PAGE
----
|Photo taken by me
I usually steer away from writing things that express my opinions, especially regarding the community I live in (which I happen to like). However, yesterday was the last day of business for Rosenblum’s World of Judaica, which is moving out of my neighborhood to the suburb of Skokie, just about a 15 minute drive from me.
I understand why they are moving, due to the cultural change in our neighborhood’s main drag, Devon Ave.
Rosenblum’s was sort of the last great anchor on the street (which does boast a fish market, two all-kosher grocery stores, a bakery, a number of shuls, a certified Dunkin Donuts/Baskin-Robbins, and several shomer Shabbos businesses).
As I walked around the block from where I live to Rosenblum’s yesterday afternoon, I was sad. Back in the day, well between 1998-2006, when we would come up from Indianapolis to visit friends, buy fresh meat, and occasionally eat out, Devon was different. There was, at the time, also another seforim store, a pizza joint (we still have several in the greater Chicago area), another fish market, a sit down Chinese restaurant and more importantly, there was a feeling of a “Jewish” neighborhood. For me, the main attraction was Rosenblums. I love walking through the aisles and seeing both the newer seforim and older “one copy left” type books. They have an extensive music section, gifts, kiddush cups, menorahs, kids items, etc. They sell siddurim, chumashin, machzorim, etc to many instituions aross the country. My father a”h was the one who arranged for his congregation in Wichita, Kansas to get their Artscroll sidduim and Stone chumashim from Rosenblum’s. Each member of their staff, even yesterday when they were swamped, makes you feel you are their only customer.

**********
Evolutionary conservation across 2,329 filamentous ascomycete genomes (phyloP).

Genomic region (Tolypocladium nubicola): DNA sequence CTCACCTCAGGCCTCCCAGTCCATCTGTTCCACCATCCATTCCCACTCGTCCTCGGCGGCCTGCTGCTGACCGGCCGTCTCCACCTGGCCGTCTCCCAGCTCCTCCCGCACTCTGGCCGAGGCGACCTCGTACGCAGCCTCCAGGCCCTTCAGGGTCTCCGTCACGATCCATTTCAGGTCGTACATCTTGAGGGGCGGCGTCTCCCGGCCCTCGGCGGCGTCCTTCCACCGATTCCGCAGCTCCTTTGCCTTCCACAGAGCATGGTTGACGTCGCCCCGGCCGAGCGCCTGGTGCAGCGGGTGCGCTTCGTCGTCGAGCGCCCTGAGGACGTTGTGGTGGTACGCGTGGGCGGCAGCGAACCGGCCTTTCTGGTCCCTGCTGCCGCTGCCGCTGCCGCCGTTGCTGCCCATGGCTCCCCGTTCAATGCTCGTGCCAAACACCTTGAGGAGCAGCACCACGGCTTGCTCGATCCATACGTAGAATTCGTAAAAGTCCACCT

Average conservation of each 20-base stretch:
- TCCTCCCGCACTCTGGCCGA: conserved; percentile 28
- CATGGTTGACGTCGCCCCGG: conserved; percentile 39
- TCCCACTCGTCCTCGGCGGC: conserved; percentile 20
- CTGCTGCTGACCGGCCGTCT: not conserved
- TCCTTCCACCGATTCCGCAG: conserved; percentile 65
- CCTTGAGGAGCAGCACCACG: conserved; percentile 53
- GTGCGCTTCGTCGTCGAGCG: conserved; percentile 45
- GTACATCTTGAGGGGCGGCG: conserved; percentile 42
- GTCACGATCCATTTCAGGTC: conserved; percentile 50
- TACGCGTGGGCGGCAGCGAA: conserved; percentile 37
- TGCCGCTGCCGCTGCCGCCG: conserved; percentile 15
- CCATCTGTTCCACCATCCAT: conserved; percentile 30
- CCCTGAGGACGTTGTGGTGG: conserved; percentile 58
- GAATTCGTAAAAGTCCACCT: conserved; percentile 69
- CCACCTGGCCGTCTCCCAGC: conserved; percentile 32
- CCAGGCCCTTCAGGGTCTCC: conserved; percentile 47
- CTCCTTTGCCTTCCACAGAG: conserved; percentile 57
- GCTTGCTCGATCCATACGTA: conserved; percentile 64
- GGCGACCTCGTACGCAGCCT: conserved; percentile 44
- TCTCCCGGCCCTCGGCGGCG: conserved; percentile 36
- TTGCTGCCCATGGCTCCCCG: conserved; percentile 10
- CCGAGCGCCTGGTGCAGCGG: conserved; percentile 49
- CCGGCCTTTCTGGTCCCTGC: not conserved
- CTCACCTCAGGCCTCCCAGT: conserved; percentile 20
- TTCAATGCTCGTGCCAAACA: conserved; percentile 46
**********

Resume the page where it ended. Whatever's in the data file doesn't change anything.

In addition, they serve the greater community, meaning not just the Orthodox. Many non-Orthodox customers came in to buy items and many gentiles, too. Many a Sunday I would walk to their store, around the corner from me, and as I was looking for a Pirkei Avos or a shopping for seforim from the “school list” for my kids, I’d hear Mr. Fox giving a tour and having an intense question and answer session with groups of non-Jews or high school or college comparative religion students. The store itself was/is a reminder that that we are, as clichéd as it sounds, a “people of the Book”.
We, as a family, pretty much split our shopping between Rosenblum’s and the other store in town (just a mile north), in hopes of supporting both Jewish businesses. However, the convience of having a store so close to home is something that I will lament. While it’s a loss that most people in my own neighborhood will probably feels bad about, I doubt that most will not talk about it until a store moves into their old location that doesn’t serve our Jewish community. Then they will say, “I wish Rosenblum’s had stayed.”
The good news it that their new store will be bigger, have free parking, is only about 15 minutes from me, and is more accessable for those in the suburbs. Another plus, is that it seems a new pizza/itialian restaurant will be opening right next door to them before the end of 2010.
Rosenblum’s World of Judaica plans to be opened the first week of Novmember at 9153 Gross Point Road,
Skokie, IL 60077. There phone number remains the same, (773) 262-1700, although I’m not sure how they were able to keep the same area code and phone number, even though they moved out of Chicago.
While the saying, “the more things change, the more they stay the same” certainly doesn’t apply for Devon Ave in Chicago, I can only hope that other stores in the area don’t close or move.